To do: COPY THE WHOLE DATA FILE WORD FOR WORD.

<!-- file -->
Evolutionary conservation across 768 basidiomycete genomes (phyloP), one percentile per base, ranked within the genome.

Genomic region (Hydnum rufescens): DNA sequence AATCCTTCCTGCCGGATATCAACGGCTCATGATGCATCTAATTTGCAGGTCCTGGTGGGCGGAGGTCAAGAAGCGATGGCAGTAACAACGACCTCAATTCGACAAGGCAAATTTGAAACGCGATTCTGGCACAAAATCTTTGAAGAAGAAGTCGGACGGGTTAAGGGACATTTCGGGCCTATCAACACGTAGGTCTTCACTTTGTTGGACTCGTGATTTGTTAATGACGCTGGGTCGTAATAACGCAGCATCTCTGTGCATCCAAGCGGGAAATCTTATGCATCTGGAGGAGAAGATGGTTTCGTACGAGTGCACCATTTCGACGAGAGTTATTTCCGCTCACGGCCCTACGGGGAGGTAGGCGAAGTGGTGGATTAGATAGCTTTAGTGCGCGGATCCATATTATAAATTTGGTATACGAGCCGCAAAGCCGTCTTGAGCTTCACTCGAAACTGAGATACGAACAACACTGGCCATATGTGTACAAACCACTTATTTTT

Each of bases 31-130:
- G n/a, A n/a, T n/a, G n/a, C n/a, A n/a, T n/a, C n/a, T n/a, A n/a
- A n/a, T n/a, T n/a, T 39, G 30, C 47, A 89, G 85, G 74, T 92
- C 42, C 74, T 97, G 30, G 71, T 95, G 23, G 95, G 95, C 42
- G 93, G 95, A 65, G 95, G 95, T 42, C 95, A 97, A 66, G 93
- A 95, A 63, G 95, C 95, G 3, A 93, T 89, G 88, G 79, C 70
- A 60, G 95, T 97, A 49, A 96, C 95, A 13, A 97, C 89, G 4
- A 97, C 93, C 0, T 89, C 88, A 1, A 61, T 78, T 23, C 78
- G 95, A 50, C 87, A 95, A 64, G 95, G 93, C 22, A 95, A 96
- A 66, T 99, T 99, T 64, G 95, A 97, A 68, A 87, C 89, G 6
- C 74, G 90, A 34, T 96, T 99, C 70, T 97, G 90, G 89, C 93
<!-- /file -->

Evolutionary conservation across 768 basidiomycete genomes (phyloP), one percentile per base, ranked within the genome.

Genomic region (Hydnum rufescens): DNA sequence AATCCTTCCTGCCGGATATCAACGGCTCATGATGCATCTAATTTGCAGGTCCTGGTGGGCGGAGGTCAAGAAGCGATGGCAGTAACAACGACCTCAATTCGACAAGGCAAATTTGAAACGCGATTCTGGCACAAAATCTTTGAAGAAGAAGTCGGACGGGTTAAGGGACATTTCGGGCCTATCAACACGTAGGTCTTCACTTTGTTGGACTCGTGATTTGTTAATGACGCTGGGTCGTAATAACGCAGCATCTCTGTGCATCCAAGCGGGAAATCTTATGCATCTGGAGGAGAAGATGGTTTCGTACGAGTGCACCATTTCGACGAGAGTTATTTCCGCTCACGGCCCTACGGGGAGGTAGGCGAAGTGGTGGATTAGATAGCTTTAGTGCGCGGATCCATATTATAAATTTGGTATACGAGCCGCAAAGCCGTCTTGAGCTTCACTCGAAACTGAGATACGAACAACACTGGCCATATGTGTACAAACCACTTATTTTT

Each of bases 31-130:
- G n/a, A n/a, T n/a, G n/a, C n/a, A n/a, T n/a, C n/a, T n/a, A n/a
- A n/a, T n/a, T n/a, T 39, G 30, C 47, A 89, G 85, G 74, T 92
- C 42, C 74, T 97, G 30, G 71, T 95, G 23, G 95, G 95, C 42
- G 93, G 95, A 65, G 95, G 95, T 42, C 95, A 97, A 66, G 93
- A 95, A 63, G 95, C 95, G 3, A 93, T 89, G 88, G 79, C 70
- A 60, G 95, T 97, A 49, A 96, C 95, A 13, A 97, C 89, G 4
- A 97, C 93, C 0, T 89, C 88, A 1, A 61, T 78, T 23, C 78
- G 95, A 50, C 87, A 95, A 64, G 95, G 93, C 22, A 95, A 96
- A 66, T 99, T 99, T 64, G 95, A 97, A 68, A 87, C 89, G 6
- C 74, G 90, A 34, T 96, T 99, C 70, T 97, G 90, G 89, C 93